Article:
It did. Means arrived in Sarasota throwing 3-5 mph harder, and spent the spring revamping his changeup with minor league pitching coordinator Chris Holt. To his surprise, he made the team out of spring training, impressed the Orioles with three strong outings in middle relief and was in the rotation by mid-April.
“At the beginning of camp, I thought I’d be one of the first guys sent to Minor League camp,” Means said.
He was soon the anchor of an often undermanned, noncompetitive staff that battled through adversity and turnover all summer. Means was the rock, winning six of eight decisions at one point and riding into the All-Star break with a 2.50 ERA. He became the first Orioles starter to earn All-Star selection since Chris Tillman in 2013, and the franchise’s first rookie to do so since Andy Etchebarren in 1966.
All told, Means finished his rookie year 12-11 with a 3.60 ERA in 31 games (27 starts). He led Orioles hurlers in wins, ERA, WHIP, and WAR.
What Went Wrong
There was that rough stretch after the break, when Means began the second half by going 1-5 with 7.46 over his first six second-half starts. His strikeout rate fell, walk rate increased and secondary pitches were largely non-factors during this time when he slogged through a string of inefficient outings. After failing to get out of the fourth in three straight starts from late-July to early-August, Means resolved to pitch deeper into games more consistently. He pitched into the seventh inning in five of his seven starts to close out the year.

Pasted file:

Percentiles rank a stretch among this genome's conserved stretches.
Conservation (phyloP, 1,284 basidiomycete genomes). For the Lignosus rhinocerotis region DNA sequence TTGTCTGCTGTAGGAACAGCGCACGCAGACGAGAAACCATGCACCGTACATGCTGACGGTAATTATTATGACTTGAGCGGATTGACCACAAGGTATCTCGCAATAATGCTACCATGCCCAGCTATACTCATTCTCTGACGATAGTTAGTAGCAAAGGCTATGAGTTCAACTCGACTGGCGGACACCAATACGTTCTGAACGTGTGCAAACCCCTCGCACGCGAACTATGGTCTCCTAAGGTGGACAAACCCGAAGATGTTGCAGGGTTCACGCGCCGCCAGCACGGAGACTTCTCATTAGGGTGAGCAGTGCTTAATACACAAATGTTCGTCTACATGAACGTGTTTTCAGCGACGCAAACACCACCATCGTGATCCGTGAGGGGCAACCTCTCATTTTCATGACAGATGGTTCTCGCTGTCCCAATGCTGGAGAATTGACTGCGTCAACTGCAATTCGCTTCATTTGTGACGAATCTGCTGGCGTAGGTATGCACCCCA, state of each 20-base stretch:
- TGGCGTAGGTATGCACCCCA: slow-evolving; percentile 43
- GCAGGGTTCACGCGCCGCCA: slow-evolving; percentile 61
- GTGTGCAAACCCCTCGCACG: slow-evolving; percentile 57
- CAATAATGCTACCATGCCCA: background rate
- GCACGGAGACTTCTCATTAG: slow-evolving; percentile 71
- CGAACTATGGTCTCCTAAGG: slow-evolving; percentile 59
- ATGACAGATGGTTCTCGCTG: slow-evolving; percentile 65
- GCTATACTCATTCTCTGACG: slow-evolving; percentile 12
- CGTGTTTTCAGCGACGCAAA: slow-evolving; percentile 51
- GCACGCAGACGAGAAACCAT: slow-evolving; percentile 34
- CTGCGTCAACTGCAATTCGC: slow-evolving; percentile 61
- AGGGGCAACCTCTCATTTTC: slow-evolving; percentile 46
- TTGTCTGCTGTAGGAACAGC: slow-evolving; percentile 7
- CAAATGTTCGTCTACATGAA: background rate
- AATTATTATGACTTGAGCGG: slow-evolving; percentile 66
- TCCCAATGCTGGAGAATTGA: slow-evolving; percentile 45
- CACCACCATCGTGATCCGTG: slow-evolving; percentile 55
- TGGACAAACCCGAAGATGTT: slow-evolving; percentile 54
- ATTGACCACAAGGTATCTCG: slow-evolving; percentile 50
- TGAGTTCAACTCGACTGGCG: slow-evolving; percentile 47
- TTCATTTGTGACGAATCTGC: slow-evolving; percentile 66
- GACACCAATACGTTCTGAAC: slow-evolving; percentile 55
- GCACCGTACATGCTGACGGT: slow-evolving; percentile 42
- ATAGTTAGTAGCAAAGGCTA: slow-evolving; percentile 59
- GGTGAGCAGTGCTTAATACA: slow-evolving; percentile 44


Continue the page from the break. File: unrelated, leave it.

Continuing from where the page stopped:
Just before the stretch run, Means left the team to be with his family for the better part of a week, though he did not miss any starts. It was eventually revealed Means had been pitching with the news that his father, Alan, was diagnosed with pancreatic cancer.
Means met and rejoined the Orioles on Aug. 30 in Kansas City, where he delivered one of the most dominant and emotional performances of the MLB season. With Alan and dozens of other friends and family in the stands, Means threw seven stellar innings his childhood team to lead Baltimore to a 14-2 win. Means said he dreamed his entire life of pitching at Kauffman Stadium, where he routinely attended games as a kid.